- I wouldn’t say Fed Up blatantly bashes the food industry, but it does discuss how good the food industry is at protecting its ability to sell processed foods, make us think it's normal to eat these foods, and keep us coming back for more!
- One example is from the late 1970s, when the dietary guidelines were revised. After the food industry demanded a rewrite, the guidelines were revised to encourage people to buy leaner foods with less fat. The food companies were able to re-engineer their foods to be lower in fat...but how does food taste when you remove the fat? Bring on the sugar! This meant adding sugar to make up the lack of taste from removing the fats. Which is why we are faced with the excessive sugar consumption and health consequences we have today!
- More recently, the food companies were able to influence the effects of Michelle Obama’s “Let’s Move” campaign. Originally, “Let’s Move” was intended to get people to “move” to “take action” including eating REAL food and cooking more. The food industry was able to redirect the perception of “Let’s Move” to mean let’s exercise and re-engineer processed foods to reduce calories. A quote that stuck with me was “junk is still junk even if it is less junky.”
- A theme from the movie is, despite their best efforts and intentions, many people don’t know HOW to eat healthy. Many people have never been shown how to read ingredient labels and how to understand what they are reading. I guess not much has changed since the 1977 McGovern report which stated “we must acknowledge and recognize the public is confused about what to eat to maximize health.”
- Several of the families thought they were eating healthy, especially by looking at the health claims on their foods (such as lean hot pockets vs. regular hot pockets), but they really weren’t.
- Perception that healthy food is more expensive (NOT TRUE but is exactly what food companies want us to think) which prevented families from eating more REAL food.
- One boy actually saw his weight gain increase after he THOUGHT he was eating healthier. Then the kids and their families become really discouraged and want to give up. You hear things like “I’m overweight and feel like I always will be” and “I want to lose weight, but I don’t know how” and “I am eating less, but gaining more.”
- Sugar is a significant focus of Fed Up, especially added sugar found in processed foods. As we know, added sugar can hide behind lots of unrecognizable names in processed foods, but is all absorbed the same in our bodies...and too much added sugar in any form is dangerous. The recommended daily allowance of added sugar is 6-9 tsp, and most of us intake much more than that! If you were to have orange juice and a bowl of cereal (read the labels…I am not just talking about Fruit Loops!) for breakfast, chances are you have just hit your 6-9 tsp for the day! In Fed Up, a teenage girl had over 40 tsp of sugar in a day, and many of us would think what she ate was normal and decently healthy. She had OJ and cereal for breakfast, PB&J and soda for lunch, Nutella for a snack, spaghetti (enriched pasta and jarred sauce) and salad (with bottled dressing) and tea for dinner. Obviously, sugar can add up quickly, especially with processed foods. And, the government and food companies don’t make it easy on us. If you look at the nutritional labels, they don’t show the % daily recommendation for sugar -- there are percentages for fat, fiber, sodium and protein, but not sugar!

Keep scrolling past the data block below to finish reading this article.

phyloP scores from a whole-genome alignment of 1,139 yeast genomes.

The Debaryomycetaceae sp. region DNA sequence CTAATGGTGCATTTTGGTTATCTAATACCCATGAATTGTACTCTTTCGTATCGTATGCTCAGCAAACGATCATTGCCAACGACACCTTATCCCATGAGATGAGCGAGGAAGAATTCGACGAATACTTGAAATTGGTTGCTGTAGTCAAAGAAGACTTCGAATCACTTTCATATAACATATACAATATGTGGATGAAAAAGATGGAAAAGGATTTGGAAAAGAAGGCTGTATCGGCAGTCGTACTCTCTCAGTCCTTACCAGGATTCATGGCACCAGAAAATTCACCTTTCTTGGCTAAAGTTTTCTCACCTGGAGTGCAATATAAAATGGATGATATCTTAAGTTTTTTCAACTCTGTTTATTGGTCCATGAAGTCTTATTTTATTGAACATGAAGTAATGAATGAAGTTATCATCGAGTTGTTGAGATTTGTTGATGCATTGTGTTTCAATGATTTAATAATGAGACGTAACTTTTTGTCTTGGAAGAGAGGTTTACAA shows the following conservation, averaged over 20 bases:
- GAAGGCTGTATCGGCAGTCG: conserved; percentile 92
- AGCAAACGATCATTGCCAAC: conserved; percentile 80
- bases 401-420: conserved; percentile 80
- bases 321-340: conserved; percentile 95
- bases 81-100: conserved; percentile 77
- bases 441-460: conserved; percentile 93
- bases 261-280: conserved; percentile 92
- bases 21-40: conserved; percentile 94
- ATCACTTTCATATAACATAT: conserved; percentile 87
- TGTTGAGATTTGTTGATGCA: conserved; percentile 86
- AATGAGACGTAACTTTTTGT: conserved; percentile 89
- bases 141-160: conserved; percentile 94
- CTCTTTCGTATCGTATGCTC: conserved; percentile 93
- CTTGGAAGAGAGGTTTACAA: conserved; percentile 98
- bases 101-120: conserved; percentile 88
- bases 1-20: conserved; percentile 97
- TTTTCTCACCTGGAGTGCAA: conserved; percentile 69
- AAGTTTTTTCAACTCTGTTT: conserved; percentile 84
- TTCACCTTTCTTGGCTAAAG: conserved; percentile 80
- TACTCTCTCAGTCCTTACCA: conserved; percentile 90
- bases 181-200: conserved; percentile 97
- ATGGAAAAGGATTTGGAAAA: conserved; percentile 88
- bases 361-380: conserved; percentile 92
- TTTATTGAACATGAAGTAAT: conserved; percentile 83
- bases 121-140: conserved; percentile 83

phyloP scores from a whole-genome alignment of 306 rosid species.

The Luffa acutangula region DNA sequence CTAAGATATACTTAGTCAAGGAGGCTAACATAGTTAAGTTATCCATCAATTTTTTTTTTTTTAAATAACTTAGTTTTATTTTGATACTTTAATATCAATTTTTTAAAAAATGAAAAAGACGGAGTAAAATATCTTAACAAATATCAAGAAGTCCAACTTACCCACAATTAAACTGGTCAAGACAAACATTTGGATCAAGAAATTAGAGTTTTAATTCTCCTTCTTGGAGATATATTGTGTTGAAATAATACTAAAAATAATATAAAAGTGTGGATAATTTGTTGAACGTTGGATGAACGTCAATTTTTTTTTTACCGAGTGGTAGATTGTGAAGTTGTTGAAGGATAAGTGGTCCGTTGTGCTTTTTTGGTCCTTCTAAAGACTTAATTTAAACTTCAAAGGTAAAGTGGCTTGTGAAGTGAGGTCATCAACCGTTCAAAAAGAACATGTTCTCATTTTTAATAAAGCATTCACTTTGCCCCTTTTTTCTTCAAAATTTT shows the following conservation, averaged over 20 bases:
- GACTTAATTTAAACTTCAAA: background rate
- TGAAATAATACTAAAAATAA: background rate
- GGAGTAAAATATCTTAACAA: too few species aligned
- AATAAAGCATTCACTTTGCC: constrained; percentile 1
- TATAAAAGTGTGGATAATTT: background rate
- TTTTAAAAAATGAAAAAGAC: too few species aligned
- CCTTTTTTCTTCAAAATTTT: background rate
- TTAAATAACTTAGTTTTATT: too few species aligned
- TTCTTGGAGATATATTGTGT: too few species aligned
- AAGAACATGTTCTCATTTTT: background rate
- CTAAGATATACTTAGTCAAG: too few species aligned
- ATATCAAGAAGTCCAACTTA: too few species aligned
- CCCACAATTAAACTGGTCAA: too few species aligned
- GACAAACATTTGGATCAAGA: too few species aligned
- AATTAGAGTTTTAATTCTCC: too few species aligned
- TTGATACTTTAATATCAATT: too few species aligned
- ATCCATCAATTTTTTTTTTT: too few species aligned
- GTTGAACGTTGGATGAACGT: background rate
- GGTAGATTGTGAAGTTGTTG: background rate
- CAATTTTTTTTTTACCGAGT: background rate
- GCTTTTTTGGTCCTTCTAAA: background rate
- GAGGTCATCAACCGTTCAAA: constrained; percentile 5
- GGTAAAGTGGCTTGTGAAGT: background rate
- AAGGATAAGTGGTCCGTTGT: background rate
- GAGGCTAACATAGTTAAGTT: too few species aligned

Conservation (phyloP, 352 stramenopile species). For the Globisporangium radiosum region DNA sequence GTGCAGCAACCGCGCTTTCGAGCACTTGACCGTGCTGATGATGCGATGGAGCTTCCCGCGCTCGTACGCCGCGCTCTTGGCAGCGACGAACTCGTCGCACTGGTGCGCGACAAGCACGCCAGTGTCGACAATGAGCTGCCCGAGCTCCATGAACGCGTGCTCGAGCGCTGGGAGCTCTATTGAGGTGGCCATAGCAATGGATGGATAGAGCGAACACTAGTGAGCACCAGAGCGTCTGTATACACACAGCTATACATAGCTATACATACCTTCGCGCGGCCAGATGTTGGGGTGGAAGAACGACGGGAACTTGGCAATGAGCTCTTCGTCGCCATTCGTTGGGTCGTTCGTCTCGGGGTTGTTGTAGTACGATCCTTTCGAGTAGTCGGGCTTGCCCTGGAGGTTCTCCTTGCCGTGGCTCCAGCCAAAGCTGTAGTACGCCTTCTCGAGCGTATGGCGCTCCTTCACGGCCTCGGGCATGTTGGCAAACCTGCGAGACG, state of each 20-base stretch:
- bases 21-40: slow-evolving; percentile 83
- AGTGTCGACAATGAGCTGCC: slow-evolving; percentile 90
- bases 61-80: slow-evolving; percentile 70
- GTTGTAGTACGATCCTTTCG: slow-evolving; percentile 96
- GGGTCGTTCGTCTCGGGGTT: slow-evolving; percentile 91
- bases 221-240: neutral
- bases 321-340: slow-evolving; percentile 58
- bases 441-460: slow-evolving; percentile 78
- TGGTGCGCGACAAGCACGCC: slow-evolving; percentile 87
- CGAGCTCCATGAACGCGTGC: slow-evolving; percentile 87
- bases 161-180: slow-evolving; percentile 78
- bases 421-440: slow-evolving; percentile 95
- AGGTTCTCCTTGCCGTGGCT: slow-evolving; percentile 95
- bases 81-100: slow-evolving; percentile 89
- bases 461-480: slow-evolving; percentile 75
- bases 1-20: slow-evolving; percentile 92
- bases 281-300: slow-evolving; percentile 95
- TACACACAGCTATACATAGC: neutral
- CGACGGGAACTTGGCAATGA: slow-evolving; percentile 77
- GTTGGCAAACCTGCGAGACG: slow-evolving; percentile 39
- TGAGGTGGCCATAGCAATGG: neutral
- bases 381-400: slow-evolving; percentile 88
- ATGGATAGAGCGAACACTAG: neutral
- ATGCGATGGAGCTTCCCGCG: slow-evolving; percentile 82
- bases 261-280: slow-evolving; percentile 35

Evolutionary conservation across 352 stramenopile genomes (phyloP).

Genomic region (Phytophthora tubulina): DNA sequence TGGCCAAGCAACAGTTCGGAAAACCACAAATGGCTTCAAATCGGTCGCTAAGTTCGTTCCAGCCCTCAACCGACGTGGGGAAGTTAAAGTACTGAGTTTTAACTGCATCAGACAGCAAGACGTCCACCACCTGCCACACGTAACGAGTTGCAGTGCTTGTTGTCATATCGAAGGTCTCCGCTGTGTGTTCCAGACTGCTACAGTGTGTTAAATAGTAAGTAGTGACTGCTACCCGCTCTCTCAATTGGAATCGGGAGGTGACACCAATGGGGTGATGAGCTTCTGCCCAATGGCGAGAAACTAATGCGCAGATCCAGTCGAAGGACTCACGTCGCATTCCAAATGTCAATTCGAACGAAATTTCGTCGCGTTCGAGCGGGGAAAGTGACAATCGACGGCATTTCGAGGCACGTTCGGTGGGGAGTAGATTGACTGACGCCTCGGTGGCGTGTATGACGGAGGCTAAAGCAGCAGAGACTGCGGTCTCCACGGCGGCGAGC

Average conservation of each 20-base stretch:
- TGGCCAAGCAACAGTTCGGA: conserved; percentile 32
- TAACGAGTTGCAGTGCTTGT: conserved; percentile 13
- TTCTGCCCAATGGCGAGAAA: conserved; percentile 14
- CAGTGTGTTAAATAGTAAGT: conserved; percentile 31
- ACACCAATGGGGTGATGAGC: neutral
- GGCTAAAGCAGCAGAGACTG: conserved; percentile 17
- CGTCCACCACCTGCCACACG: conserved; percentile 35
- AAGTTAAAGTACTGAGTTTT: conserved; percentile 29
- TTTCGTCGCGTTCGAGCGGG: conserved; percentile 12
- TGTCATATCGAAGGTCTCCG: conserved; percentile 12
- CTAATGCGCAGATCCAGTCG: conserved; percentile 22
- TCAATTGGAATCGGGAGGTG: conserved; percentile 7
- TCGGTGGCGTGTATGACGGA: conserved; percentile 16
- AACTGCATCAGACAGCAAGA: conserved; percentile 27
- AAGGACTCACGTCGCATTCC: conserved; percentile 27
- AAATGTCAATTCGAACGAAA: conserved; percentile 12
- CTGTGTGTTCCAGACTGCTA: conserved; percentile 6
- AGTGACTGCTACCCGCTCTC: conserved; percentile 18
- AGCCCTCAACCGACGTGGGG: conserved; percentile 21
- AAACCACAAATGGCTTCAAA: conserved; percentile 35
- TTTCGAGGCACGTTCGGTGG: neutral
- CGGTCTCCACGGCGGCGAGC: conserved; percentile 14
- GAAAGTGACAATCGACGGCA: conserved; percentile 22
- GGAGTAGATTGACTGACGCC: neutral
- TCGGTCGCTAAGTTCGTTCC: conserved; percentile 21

PERHAPS OUR CURRENT MESSAGE ISN'T THE RIGHT MESSAGE:
- A common message we hear is to simply eat less and exercise more. If you can’t lose weight, it must be because you don’t have enough will power or aren’t taking enough personal responsibility. Unfortunately, it isn’t quite that simple!
- As early as the 1950s, researchers found that lack of exercise can lead to weight gain, so along came the exercise revolution – bring on Richard Simmons, Jane Fonda and leg warmers! But an interesting phenomenon was from 1980 to 2000, fitness memberships doubled, but obesity rose at the same time…what?!
- We cannot exercise our way out of this problem. Several of the teenagers in the movie spent several hours per week exercising, yet still continued to gain weight.